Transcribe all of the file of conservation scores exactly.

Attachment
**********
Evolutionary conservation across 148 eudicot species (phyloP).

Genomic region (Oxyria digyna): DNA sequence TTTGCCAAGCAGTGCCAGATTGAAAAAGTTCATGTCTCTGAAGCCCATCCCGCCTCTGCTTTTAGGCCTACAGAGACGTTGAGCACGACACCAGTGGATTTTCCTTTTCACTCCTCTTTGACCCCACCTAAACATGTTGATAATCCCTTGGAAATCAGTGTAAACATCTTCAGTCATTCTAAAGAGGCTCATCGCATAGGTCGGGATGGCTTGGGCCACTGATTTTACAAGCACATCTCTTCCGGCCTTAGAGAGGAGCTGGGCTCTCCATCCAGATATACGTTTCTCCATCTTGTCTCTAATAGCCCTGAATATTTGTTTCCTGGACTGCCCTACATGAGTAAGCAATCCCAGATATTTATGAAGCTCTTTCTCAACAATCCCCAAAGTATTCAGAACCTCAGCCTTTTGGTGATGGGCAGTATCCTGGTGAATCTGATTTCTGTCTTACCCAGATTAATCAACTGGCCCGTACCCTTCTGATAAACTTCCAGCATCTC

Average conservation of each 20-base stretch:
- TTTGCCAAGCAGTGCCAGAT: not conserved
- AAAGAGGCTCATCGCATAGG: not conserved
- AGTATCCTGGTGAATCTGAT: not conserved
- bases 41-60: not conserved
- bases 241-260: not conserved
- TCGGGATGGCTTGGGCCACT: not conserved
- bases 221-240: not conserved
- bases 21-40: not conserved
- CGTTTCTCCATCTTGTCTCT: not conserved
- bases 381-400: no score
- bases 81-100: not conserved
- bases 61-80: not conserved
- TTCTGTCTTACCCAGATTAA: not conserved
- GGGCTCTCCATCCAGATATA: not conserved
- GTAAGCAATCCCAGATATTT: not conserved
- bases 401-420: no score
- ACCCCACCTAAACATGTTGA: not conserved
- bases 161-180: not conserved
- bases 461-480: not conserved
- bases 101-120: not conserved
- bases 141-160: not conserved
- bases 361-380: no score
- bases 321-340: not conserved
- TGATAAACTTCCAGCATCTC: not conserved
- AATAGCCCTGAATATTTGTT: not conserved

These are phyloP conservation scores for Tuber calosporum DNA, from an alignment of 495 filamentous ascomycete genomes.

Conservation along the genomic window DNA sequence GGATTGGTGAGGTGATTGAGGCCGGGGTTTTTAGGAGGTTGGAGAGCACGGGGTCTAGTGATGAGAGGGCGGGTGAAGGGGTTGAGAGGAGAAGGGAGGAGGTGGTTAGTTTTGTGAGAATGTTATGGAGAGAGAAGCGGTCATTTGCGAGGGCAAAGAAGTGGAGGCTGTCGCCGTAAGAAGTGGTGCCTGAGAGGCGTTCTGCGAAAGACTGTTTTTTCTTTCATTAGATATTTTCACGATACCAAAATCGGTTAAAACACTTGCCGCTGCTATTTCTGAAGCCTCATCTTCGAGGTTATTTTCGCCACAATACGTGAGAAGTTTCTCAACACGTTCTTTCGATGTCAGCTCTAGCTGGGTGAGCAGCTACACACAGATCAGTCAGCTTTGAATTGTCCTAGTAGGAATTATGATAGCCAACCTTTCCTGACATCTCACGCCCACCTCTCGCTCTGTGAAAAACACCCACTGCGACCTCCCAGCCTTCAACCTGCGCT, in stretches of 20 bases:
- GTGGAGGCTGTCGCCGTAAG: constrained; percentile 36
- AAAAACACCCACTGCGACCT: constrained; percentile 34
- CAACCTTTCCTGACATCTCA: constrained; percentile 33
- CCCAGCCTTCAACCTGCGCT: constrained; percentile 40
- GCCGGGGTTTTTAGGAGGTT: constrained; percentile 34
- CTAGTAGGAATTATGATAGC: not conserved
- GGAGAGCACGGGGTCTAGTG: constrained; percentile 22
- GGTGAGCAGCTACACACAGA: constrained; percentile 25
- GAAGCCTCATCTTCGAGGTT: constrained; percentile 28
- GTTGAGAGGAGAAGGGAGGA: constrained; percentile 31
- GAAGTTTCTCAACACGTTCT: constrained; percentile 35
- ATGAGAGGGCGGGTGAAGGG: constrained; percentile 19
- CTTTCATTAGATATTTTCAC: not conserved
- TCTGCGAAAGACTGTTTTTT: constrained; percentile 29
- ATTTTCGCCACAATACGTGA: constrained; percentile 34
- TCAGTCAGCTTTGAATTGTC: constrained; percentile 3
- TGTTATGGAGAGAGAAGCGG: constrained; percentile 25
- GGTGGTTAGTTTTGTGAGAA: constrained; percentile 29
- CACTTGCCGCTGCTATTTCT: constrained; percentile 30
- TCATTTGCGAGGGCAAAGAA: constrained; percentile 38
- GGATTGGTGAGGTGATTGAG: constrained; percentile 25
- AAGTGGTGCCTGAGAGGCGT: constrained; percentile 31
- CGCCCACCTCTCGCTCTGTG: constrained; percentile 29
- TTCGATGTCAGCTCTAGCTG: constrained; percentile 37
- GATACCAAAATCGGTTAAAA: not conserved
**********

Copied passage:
Evolutionary conservation across 148 eudicot species (phyloP).

Genomic region (Oxyria digyna): DNA sequence TTTGCCAAGCAGTGCCAGATTGAAAAAGTTCATGTCTCTGAAGCCCATCCCGCCTCTGCTTTTAGGCCTACAGAGACGTTGAGCACGACACCAGTGGATTTTCCTTTTCACTCCTCTTTGACCCCACCTAAACATGTTGATAATCCCTTGGAAATCAGTGTAAACATCTTCAGTCATTCTAAAGAGGCTCATCGCATAGGTCGGGATGGCTTGGGCCACTGATTTTACAAGCACATCTCTTCCGGCCTTAGAGAGGAGCTGGGCTCTCCATCCAGATATACGTTTCTCCATCTTGTCTCTAATAGCCCTGAATATTTGTTTCCTGGACTGCCCTACATGAGTAAGCAATCCCAGATATTTATGAAGCTCTTTCTCAACAATCCCCAAAGTATTCAGAACCTCAGCCTTTTGGTGATGGGCAGTATCCTGGTGAATCTGATTTCTGTCTTACCCAGATTAATCAACTGGCCCGTACCCTTCTGATAAACTTCCAGCATCTC

Average conservation of each 20-base stretch:
- TTTGCCAAGCAGTGCCAGAT: not conserved
- AAAGAGGCTCATCGCATAGG: not conserved
- AGTATCCTGGTGAATCTGAT: not conserved
- bases 41-60: not conserved
- bases 241-260: not conserved
- TCGGGATGGCTTGGGCCACT: not conserved
- bases 221-240: not conserved
- bases 21-40: not conserved
- CGTTTCTCCATCTTGTCTCT: not conserved
- bases 381-400: no score
- bases 81-100: not conserved
- bases 61-80: not conserved
- TTCTGTCTTACCCAGATTAA: not conserved
- GGGCTCTCCATCCAGATATA: not conserved
- GTAAGCAATCCCAGATATTT: not conserved
- bases 401-420: no score
- ACCCCACCTAAACATGTTGA: not conserved
- bases 161-180: not conserved
- bases 461-480: not conserved
- bases 101-120: not conserved
- bases 141-160: not conserved
- bases 361-380: no score
- bases 321-340: not conserved
- TGATAAACTTCCAGCATCTC: not conserved
- AATAGCCCTGAATATTTGTT: not conserved

These are phyloP conservation scores for Tuber calosporum DNA, from an alignment of 495 filamentous ascomycete genomes.

Conservation along the genomic window DNA sequence GGATTGGTGAGGTGATTGAGGCCGGGGTTTTTAGGAGGTTGGAGAGCACGGGGTCTAGTGATGAGAGGGCGGGTGAAGGGGTTGAGAGGAGAAGGGAGGAGGTGGTTAGTTTTGTGAGAATGTTATGGAGAGAGAAGCGGTCATTTGCGAGGGCAAAGAAGTGGAGGCTGTCGCCGTAAGAAGTGGTGCCTGAGAGGCGTTCTGCGAAAGACTGTTTTTTCTTTCATTAGATATTTTCACGATACCAAAATCGGTTAAAACACTTGCCGCTGCTATTTCTGAAGCCTCATCTTCGAGGTTATTTTCGCCACAATACGTGAGAAGTTTCTCAACACGTTCTTTCGATGTCAGCTCTAGCTGGGTGAGCAGCTACACACAGATCAGTCAGCTTTGAATTGTCCTAGTAGGAATTATGATAGCCAACCTTTCCTGACATCTCACGCCCACCTCTCGCTCTGTGAAAAACACCCACTGCGACCTCCCAGCCTTCAACCTGCGCT, in stretches of 20 bases:
- GTGGAGGCTGTCGCCGTAAG: constrained; percentile 36
- AAAAACACCCACTGCGACCT: constrained; percentile 34
- CAACCTTTCCTGACATCTCA: constrained; percentile 33
- CCCAGCCTTCAACCTGCGCT: constrained; percentile 40
- GCCGGGGTTTTTAGGAGGTT: constrained; percentile 34
- CTAGTAGGAATTATGATAGC: not conserved
- GGAGAGCACGGGGTCTAGTG: constrained; percentile 22
- GGTGAGCAGCTACACACAGA: constrained; percentile 25
- GAAGCCTCATCTTCGAGGTT: constrained; percentile 28
- GTTGAGAGGAGAAGGGAGGA: constrained; percentile 31
- GAAGTTTCTCAACACGTTCT: constrained; percentile 35
- ATGAGAGGGCGGGTGAAGGG: constrained; percentile 19
- CTTTCATTAGATATTTTCAC: not conserved
- TCTGCGAAAGACTGTTTTTT: constrained; percentile 29
- ATTTTCGCCACAATACGTGA: constrained; percentile 34
- TCAGTCAGCTTTGAATTGTC: constrained; percentile 3
- TGTTATGGAGAGAGAAGCGG: constrained; percentile 25
- GGTGGTTAGTTTTGTGAGAA: constrained; percentile 29
- CACTTGCCGCTGCTATTTCT: constrained; percentile 30
- TCATTTGCGAGGGCAAAGAA: constrained; percentile 38
- GGATTGGTGAGGTGATTGAG: constrained; percentile 25
- AAGTGGTGCCTGAGAGGCGT: constrained; percentile 31
- CGCCCACCTCTCGCTCTGTG: constrained; percentile 29
- TTCGATGTCAGCTCTAGCTG: constrained; percentile 37
- GATACCAAAATCGGTTAAAA: not conserved